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July 2002 - Broken Promise

What is it, I can't help wondering, that makes every single one of us fail to keep the promises that we make to ourselves? How ever good we are at keeping those we make to other people, the ones we make to ourselves either just get forgotten, or we deliberately decide not to keep them.

In my case, the other weekend was a sorely typical example of this.

The choice of the word "sorely" in that last sentence was very carefully considered, as it is exactly the right word to use in the context of what I am about to explain to you.

It's as true as the fact that we break our promises to ourselves that when we do it we will sorely regret it after the event. In my case at present, a truer word would be very difficult to come by.

I blame the recent sudden changes in the weather for this particular incident of promise breaking.

Now, I should perhaps apologise to those of you in parts of the world where the temperatures haven't suddenly spent odd parts of the last few weeks in the seventies, for any feelings of envy which you might be feeling just at the moment.

Believe me, however, you will most definitely not be feeling envious by the time you've read through all of the remainder of this month's exciting edition of Nick Harvey's Comment.

Indeed, it is I who is already feeling envy for YOU good people, in those cooler corners, away from what feels like blistering heat if it creeps up on you unexpectedly from behind.

I envy the fact that you're capable of wearing clothes; walking around; and not being scared of doing a good job and getting a pat on the back for it.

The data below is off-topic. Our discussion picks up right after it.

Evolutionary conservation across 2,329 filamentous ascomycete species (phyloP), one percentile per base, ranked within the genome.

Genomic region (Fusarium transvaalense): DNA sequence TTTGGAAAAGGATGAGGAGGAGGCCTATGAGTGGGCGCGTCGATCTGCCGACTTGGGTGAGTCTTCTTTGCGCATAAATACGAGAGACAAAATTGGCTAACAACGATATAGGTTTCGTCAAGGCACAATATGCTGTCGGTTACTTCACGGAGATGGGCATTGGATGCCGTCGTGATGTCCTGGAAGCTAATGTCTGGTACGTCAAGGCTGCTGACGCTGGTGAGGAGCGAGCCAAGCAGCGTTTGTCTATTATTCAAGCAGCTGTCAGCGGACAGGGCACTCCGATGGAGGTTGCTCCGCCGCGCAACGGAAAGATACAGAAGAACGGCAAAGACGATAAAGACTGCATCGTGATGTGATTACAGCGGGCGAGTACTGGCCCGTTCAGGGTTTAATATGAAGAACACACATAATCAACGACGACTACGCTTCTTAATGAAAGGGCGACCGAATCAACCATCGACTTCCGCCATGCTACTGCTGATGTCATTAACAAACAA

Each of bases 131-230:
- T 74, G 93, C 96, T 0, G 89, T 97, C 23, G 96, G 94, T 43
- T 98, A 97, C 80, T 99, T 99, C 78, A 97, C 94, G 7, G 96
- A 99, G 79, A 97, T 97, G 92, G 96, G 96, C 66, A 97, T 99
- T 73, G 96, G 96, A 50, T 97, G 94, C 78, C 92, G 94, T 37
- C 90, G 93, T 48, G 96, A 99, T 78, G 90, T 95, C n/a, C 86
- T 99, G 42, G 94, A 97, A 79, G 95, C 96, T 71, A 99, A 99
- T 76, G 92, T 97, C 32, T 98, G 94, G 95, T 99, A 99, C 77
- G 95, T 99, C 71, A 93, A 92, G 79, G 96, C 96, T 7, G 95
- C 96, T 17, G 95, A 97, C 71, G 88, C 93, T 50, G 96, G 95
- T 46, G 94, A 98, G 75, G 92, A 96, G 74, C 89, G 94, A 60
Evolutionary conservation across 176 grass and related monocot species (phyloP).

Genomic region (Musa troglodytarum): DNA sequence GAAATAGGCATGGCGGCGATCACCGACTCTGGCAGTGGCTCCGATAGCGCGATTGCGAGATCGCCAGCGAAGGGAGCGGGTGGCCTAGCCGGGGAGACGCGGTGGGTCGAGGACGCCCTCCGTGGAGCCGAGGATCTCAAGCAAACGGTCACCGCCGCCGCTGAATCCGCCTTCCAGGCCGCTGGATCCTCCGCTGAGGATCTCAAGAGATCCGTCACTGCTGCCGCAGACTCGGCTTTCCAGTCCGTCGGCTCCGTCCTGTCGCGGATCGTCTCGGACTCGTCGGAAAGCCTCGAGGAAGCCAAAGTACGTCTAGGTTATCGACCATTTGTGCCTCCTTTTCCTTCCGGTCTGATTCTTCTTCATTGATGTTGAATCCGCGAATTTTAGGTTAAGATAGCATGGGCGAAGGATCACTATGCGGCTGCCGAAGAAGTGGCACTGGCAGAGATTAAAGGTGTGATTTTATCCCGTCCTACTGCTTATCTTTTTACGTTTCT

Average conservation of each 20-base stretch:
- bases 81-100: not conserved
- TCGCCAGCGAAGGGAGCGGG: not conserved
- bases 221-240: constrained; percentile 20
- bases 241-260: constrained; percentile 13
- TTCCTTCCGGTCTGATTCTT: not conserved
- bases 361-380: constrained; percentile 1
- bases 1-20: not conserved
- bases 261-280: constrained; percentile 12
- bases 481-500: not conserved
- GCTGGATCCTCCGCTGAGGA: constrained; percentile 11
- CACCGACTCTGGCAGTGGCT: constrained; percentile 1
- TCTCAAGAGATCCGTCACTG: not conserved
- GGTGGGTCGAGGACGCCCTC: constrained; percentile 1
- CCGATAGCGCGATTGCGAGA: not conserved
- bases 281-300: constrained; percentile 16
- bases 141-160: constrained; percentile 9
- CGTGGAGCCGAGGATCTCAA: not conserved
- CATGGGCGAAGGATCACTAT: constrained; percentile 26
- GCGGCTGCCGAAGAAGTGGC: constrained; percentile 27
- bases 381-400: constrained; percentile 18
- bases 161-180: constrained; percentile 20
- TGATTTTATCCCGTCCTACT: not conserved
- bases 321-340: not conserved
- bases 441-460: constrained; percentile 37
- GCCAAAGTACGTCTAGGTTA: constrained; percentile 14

Those three are unfortunately, not on my list of things which are easy to achieve at the moment. And it's all because I did it again this year after promising myself numerous times that I wouldn't.

Don't you get that feeling of the need to dip yourself in the sea and relax on a beach for the day when the temperature suddenly rises?

I think most people do; and most people, like me at the moment, live to regret it over the following few days and nights. What idiot was it who invented the wonderful phrase "in the pink"?

As far as I'm aware, "in the pink" is intended to indicate a feeling of well being; of excellence; and of being on top form.

Well, loyal reader, I can definitely say I'm in the pink at the moment, but I CAN'T say I'm true to any of those definitions offered above. In fact, I feel decidedly the opposite of all those three offerings just at present.

Every year, three or four days after my day on the beach, I promise myself that I'll never do it again. And if I do do it again, I promise myself that I won't stay out in the sun for quite so long, especially after coating my poor little body with such a liberal layer of salt from being in the sea.

Every year, when I make the promise, I DO mean it!

So why on earth do I then wait between eleven and thirteen months and then deliberately break the promise I wonder?

I think it's something to do with the fact that the pain wears off over a couple of weeks; and you go from being in the pink to being in the dirty brown colour instead. Once the pain's gone, it's too easy to forget how bad it was.

And, after all, the Rudolph jokes when you walk into the pub for a drink only last for a few days as well, so it's all too easy to forget how dreadful they are after the event.

Why is it that your friends never slap you on the back and tell you what a fine fellow you are unless the colour of your face indicates that you've been out in the sun?

Walk into a room full of mates with a bright red face and arms and you can guarantee that every single one of them will insist on giving you a pat on the back to significantly add to your agony.

And why have you always got that very important appointment the day after the beach? The one which means it's essential you wear a collar and tie?

Doing up that top shirt button and putting on a tie has got to be one of the most painful occupations for someone who's neck has spent the previous day being exposed to salt and sun for far too long, and for the first time that year.